NaNoWriMo and Lessons Learned

So NaNoWriMo wrapped up last Friday, and I successfully completed the challenge. One the one hand, it’s probably a bit too early to write this post, as I don’t realize the best lessons from an event until long after. For example, I didn’t really figure out lessons from my first marathon until a couple years later when I started training for my second one. On the other hand, I wanted to write something while my NaNoWriMo memories were still fresh. Maybe these lessons will help you decide if you want to do NaNoWriMo next year or not.

1. By the end of the month, I was writing every day, whether the motivation was there or not. I thought this amount of writing would be exhausting, but by the end of the month, writing had become a virtuous cycle. I didn’t want to stop.

2. If motivation was lacking, it was either due to lack of sleep or because the scene wasn’t working. Often, if I took 30 minutes to re-write or analyze the scene, I improved it, sparking motivation.

3. Taking the weekends off can be nice, but if I’m just sitting around watching TV, I could be writing, getting one step closer to a complete novel. Which will I be more proud of doing, a few months from now?

4. An outline is a must for me. I have trouble sitting down and writing for more than an hour straight. With all the start-and-stop writing, I need a roadmap.

5. Ditching a chapter and re-writing it can be a good thing. I learned this one twice. Womp womp.

6. Keep moving forward. By the time I got to the 50,000 word mark, I was already thinking about how my beginning and middle could be improved. But I wanted to get to “The End.” If I went back to revise every time I thought of it, I’d never finish.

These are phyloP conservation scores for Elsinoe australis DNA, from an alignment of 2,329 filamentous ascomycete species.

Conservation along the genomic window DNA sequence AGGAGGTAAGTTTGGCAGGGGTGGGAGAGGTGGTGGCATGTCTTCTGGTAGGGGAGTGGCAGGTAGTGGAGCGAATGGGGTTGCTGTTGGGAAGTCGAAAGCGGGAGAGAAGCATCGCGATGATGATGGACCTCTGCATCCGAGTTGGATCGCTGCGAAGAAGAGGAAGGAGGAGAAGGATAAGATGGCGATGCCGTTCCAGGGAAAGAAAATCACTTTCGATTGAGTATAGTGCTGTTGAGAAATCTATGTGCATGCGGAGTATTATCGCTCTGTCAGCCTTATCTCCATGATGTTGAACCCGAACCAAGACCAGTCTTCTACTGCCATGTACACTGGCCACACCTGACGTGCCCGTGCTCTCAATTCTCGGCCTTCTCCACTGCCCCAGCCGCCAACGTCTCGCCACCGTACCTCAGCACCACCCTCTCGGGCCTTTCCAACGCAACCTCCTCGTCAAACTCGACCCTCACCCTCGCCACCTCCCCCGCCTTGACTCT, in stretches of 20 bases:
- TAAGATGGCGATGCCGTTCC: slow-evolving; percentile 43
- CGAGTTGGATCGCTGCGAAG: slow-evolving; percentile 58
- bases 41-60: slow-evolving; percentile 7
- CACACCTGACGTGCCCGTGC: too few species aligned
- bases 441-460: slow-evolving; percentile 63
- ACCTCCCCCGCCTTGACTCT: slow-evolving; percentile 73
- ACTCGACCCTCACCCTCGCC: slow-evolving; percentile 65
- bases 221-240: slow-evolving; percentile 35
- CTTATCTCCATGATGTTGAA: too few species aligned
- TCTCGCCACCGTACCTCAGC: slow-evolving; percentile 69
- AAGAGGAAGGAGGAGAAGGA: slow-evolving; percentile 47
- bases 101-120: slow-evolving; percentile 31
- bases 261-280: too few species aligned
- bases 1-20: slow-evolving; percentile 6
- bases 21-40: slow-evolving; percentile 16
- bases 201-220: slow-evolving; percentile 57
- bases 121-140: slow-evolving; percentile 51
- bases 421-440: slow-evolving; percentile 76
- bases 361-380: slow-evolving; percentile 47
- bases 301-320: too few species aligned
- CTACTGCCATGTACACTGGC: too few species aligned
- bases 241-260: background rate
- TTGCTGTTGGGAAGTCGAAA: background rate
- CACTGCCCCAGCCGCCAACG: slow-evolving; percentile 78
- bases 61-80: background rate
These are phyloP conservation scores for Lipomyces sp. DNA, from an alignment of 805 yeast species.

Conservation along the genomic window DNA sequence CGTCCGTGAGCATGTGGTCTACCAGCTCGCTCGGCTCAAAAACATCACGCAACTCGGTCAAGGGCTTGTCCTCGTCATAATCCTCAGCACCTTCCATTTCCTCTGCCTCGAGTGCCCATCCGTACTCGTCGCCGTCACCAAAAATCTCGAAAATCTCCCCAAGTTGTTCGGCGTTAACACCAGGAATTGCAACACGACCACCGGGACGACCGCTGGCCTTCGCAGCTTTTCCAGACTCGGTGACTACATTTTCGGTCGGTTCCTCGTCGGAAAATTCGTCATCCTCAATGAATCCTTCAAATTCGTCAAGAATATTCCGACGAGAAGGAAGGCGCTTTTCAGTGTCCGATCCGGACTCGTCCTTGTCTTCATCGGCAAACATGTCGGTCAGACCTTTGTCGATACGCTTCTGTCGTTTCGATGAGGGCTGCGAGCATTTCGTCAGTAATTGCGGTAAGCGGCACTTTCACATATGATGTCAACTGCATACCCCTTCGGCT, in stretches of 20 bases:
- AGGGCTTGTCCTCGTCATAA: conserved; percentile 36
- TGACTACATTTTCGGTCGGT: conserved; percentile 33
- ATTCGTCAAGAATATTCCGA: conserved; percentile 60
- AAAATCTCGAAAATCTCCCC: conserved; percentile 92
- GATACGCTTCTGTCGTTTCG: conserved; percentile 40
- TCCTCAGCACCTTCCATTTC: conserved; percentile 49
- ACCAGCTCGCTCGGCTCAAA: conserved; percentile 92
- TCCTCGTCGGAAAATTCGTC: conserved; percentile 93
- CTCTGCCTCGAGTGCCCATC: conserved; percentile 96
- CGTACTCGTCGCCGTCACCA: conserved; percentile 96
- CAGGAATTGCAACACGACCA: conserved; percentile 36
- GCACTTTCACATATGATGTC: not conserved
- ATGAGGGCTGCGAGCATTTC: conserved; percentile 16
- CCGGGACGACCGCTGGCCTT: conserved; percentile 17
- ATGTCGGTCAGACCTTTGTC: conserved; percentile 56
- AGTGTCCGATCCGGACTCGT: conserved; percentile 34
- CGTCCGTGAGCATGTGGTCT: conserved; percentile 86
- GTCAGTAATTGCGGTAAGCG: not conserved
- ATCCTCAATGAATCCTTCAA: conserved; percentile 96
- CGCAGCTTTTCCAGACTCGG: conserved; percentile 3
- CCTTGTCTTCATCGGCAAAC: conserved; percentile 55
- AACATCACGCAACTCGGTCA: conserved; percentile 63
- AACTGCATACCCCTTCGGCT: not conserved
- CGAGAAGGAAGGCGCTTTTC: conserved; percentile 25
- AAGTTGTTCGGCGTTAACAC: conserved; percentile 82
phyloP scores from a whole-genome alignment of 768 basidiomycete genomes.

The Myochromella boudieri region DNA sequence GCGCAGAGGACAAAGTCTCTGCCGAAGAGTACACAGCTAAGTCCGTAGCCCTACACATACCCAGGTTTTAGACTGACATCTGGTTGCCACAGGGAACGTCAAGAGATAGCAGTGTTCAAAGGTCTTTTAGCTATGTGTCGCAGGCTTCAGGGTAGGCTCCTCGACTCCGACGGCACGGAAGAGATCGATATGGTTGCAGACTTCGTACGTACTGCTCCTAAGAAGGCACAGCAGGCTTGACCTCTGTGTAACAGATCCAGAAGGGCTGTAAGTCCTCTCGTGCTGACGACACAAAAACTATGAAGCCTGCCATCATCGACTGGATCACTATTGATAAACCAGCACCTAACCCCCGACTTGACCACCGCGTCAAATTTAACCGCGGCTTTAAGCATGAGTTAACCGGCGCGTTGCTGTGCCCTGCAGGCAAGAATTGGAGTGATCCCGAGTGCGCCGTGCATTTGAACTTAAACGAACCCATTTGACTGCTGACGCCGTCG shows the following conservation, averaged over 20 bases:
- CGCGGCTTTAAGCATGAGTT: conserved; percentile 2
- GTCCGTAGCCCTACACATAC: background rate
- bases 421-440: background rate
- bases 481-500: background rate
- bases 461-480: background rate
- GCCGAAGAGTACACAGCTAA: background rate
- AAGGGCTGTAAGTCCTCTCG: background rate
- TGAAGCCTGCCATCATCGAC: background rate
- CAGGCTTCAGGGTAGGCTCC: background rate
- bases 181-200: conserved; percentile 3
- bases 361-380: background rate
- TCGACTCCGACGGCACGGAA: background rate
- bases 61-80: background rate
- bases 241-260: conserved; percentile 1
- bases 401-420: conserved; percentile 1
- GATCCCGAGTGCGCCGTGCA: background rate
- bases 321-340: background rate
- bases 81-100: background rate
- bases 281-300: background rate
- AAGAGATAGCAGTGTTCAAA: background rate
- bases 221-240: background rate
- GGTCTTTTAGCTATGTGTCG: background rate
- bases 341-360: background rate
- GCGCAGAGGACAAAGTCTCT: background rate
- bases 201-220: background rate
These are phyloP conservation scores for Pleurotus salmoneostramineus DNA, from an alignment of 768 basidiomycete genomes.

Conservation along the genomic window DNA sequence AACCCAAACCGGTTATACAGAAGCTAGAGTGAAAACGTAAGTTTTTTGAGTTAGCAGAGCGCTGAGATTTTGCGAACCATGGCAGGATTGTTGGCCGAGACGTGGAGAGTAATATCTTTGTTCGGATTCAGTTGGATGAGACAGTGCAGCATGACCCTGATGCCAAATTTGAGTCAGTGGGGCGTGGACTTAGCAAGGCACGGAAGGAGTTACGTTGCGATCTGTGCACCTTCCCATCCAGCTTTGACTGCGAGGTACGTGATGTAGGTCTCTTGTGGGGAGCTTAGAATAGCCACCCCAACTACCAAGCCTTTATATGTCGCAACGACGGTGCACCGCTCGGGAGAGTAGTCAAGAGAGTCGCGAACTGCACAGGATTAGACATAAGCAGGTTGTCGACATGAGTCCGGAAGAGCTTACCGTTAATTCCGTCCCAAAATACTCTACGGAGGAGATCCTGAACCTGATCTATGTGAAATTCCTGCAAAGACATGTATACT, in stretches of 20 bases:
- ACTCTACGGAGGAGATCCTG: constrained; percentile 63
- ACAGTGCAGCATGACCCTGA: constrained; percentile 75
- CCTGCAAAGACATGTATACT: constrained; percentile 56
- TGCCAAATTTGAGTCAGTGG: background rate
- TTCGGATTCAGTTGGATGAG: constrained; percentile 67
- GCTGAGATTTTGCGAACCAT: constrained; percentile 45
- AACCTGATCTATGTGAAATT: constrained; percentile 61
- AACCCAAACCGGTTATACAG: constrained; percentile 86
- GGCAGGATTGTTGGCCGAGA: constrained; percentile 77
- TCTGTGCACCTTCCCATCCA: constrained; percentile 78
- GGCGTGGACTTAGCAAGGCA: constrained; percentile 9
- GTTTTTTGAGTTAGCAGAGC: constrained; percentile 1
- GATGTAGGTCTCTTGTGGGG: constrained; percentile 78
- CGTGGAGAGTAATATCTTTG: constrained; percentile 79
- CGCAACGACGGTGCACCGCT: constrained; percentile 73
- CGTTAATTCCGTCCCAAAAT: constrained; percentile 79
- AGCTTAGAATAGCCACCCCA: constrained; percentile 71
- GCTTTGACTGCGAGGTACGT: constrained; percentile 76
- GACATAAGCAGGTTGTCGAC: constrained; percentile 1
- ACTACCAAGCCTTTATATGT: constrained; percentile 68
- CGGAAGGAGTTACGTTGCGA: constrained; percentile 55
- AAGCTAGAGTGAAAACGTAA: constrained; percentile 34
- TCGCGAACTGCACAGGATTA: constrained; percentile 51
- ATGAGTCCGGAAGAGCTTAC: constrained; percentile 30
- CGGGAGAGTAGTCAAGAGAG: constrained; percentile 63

7. I need to buy more coffee.

8. If I find myself somewhere unable to write–either because I have no laptop or there are too many distractions–I would take notes, outline, or think about things like dialogue or description. In other words, I keep at least a notebook and pen handy so I can be ready to go when I have the time and space to write.

9. If motivation is really lacking, I set up a reward for hitting my word count. Bourbon makes a wonderful reward. Especially after all that coffee.

10. Because it was such a wild experiment to begin with, I felt free to try anything and everything, even if it didn’t quite fit in the story. I knew I could fix it later. But it gave me some great experience doing things I wouldn’t normally do.

So that’s it. My top 10 NaNoWriMo lessons. I hope you find them useful. Now I just need to maintain my motivation to finish my novel and revise it. And maybe put together a few short stories for a Clarion application.

What lessons have you learned from NaNoWriMo? What is your life after NaNoWriMo like?